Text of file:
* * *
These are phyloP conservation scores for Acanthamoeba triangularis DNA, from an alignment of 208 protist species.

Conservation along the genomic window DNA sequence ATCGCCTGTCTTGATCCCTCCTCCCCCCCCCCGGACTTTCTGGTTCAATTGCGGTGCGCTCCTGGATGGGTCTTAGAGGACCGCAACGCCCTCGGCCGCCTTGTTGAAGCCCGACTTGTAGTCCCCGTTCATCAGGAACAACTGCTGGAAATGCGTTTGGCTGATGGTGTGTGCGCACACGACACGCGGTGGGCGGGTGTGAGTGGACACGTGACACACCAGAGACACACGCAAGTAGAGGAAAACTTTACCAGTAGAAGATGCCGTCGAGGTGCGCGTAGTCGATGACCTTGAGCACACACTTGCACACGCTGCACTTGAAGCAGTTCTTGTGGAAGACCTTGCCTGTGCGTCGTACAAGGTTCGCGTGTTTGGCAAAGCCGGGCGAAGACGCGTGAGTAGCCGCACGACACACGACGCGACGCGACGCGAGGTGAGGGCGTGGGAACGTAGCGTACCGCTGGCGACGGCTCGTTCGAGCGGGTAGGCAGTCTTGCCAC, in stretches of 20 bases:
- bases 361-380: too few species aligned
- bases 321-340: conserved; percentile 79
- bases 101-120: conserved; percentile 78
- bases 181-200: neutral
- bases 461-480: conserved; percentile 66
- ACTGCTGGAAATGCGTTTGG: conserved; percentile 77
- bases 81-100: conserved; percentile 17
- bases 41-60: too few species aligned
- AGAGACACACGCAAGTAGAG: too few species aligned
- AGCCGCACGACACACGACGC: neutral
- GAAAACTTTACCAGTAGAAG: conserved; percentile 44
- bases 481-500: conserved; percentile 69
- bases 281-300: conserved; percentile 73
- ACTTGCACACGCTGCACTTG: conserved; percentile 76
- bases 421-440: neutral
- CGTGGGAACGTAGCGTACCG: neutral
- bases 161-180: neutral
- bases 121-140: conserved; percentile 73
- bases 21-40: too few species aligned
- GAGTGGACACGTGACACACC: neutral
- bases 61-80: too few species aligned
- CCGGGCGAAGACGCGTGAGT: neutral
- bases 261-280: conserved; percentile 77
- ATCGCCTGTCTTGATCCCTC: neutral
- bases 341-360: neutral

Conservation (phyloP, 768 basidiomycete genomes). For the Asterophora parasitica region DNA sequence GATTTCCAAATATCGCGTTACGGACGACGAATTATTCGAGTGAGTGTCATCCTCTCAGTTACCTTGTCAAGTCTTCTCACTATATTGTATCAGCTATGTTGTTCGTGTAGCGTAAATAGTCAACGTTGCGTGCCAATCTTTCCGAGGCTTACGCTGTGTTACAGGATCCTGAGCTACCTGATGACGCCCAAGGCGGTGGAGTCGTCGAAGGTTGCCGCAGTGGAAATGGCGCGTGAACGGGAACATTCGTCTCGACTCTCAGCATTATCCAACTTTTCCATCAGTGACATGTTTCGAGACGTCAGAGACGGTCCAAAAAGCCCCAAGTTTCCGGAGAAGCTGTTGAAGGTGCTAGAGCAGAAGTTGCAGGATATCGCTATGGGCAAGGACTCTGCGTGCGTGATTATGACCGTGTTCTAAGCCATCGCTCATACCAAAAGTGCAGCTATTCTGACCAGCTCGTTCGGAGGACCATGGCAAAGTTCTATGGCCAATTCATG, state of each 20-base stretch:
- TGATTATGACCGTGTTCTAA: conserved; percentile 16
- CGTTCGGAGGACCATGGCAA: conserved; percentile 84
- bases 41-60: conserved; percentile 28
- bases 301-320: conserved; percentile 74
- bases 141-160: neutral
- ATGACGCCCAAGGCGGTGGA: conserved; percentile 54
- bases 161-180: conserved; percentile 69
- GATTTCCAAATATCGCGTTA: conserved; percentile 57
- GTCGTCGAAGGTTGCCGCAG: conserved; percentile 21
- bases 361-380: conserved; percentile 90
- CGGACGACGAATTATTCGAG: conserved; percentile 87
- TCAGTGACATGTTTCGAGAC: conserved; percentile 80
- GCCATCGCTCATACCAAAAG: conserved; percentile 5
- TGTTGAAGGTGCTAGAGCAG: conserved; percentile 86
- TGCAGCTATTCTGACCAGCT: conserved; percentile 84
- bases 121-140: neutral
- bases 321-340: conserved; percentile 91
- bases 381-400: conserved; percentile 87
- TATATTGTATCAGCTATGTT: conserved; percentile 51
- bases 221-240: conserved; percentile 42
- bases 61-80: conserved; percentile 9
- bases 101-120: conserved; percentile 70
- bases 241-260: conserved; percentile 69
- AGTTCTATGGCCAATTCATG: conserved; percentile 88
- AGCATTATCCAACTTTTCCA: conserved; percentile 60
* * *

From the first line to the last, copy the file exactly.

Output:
These are phyloP conservation scores for Acanthamoeba triangularis DNA, from an alignment of 208 protist species.

Conservation along the genomic window DNA sequence ATCGCCTGTCTTGATCCCTCCTCCCCCCCCCCGGACTTTCTGGTTCAATTGCGGTGCGCTCCTGGATGGGTCTTAGAGGACCGCAACGCCCTCGGCCGCCTTGTTGAAGCCCGACTTGTAGTCCCCGTTCATCAGGAACAACTGCTGGAAATGCGTTTGGCTGATGGTGTGTGCGCACACGACACGCGGTGGGCGGGTGTGAGTGGACACGTGACACACCAGAGACACACGCAAGTAGAGGAAAACTTTACCAGTAGAAGATGCCGTCGAGGTGCGCGTAGTCGATGACCTTGAGCACACACTTGCACACGCTGCACTTGAAGCAGTTCTTGTGGAAGACCTTGCCTGTGCGTCGTACAAGGTTCGCGTGTTTGGCAAAGCCGGGCGAAGACGCGTGAGTAGCCGCACGACACACGACGCGACGCGACGCGAGGTGAGGGCGTGGGAACGTAGCGTACCGCTGGCGACGGCTCGTTCGAGCGGGTAGGCAGTCTTGCCAC, in stretches of 20 bases:
- bases 361-380: too few species aligned
- bases 321-340: conserved; percentile 79
- bases 101-120: conserved; percentile 78
- bases 181-200: neutral
- bases 461-480: conserved; percentile 66
- ACTGCTGGAAATGCGTTTGG: conserved; percentile 77
- bases 81-100: conserved; percentile 17
- bases 41-60: too few species aligned
- AGAGACACACGCAAGTAGAG: too few species aligned
- AGCCGCACGACACACGACGC: neutral
- GAAAACTTTACCAGTAGAAG: conserved; percentile 44
- bases 481-500: conserved; percentile 69
- bases 281-300: conserved; percentile 73
- ACTTGCACACGCTGCACTTG: conserved; percentile 76
- bases 421-440: neutral
- CGTGGGAACGTAGCGTACCG: neutral
- bases 161-180: neutral
- bases 121-140: conserved; percentile 73
- bases 21-40: too few species aligned
- GAGTGGACACGTGACACACC: neutral
- bases 61-80: too few species aligned
- CCGGGCGAAGACGCGTGAGT: neutral
- bases 261-280: conserved; percentile 77
- ATCGCCTGTCTTGATCCCTC: neutral
- bases 341-360: neutral

Conservation (phyloP, 768 basidiomycete genomes). For the Asterophora parasitica region DNA sequence GATTTCCAAATATCGCGTTACGGACGACGAATTATTCGAGTGAGTGTCATCCTCTCAGTTACCTTGTCAAGTCTTCTCACTATATTGTATCAGCTATGTTGTTCGTGTAGCGTAAATAGTCAACGTTGCGTGCCAATCTTTCCGAGGCTTACGCTGTGTTACAGGATCCTGAGCTACCTGATGACGCCCAAGGCGGTGGAGTCGTCGAAGGTTGCCGCAGTGGAAATGGCGCGTGAACGGGAACATTCGTCTCGACTCTCAGCATTATCCAACTTTTCCATCAGTGACATGTTTCGAGACGTCAGAGACGGTCCAAAAAGCCCCAAGTTTCCGGAGAAGCTGTTGAAGGTGCTAGAGCAGAAGTTGCAGGATATCGCTATGGGCAAGGACTCTGCGTGCGTGATTATGACCGTGTTCTAAGCCATCGCTCATACCAAAAGTGCAGCTATTCTGACCAGCTCGTTCGGAGGACCATGGCAAAGTTCTATGGCCAATTCATG, state of each 20-base stretch:
- TGATTATGACCGTGTTCTAA: conserved; percentile 16
- CGTTCGGAGGACCATGGCAA: conserved; percentile 84
- bases 41-60: conserved; percentile 28
- bases 301-320: conserved; percentile 74
- bases 141-160: neutral
- ATGACGCCCAAGGCGGTGGA: conserved; percentile 54
- bases 161-180: conserved; percentile 69
- GATTTCCAAATATCGCGTTA: conserved; percentile 57
- GTCGTCGAAGGTTGCCGCAG: conserved; percentile 21
- bases 361-380: conserved; percentile 90
- CGGACGACGAATTATTCGAG: conserved; percentile 87
- TCAGTGACATGTTTCGAGAC: conserved; percentile 80
- GCCATCGCTCATACCAAAAG: conserved; percentile 5
- TGTTGAAGGTGCTAGAGCAG: conserved; percentile 86
- TGCAGCTATTCTGACCAGCT: conserved; percentile 84
- bases 121-140: neutral
- bases 321-340: conserved; percentile 91
- bases 381-400: conserved; percentile 87
- TATATTGTATCAGCTATGTT: conserved; percentile 51
- bases 221-240: conserved; percentile 42
- bases 61-80: conserved; percentile 9
- bases 101-120: conserved; percentile 70
- bases 241-260: conserved; percentile 69
- AGTTCTATGGCCAATTCATG: conserved; percentile 88
- AGCATTATCCAACTTTTCCA: conserved; percentile 60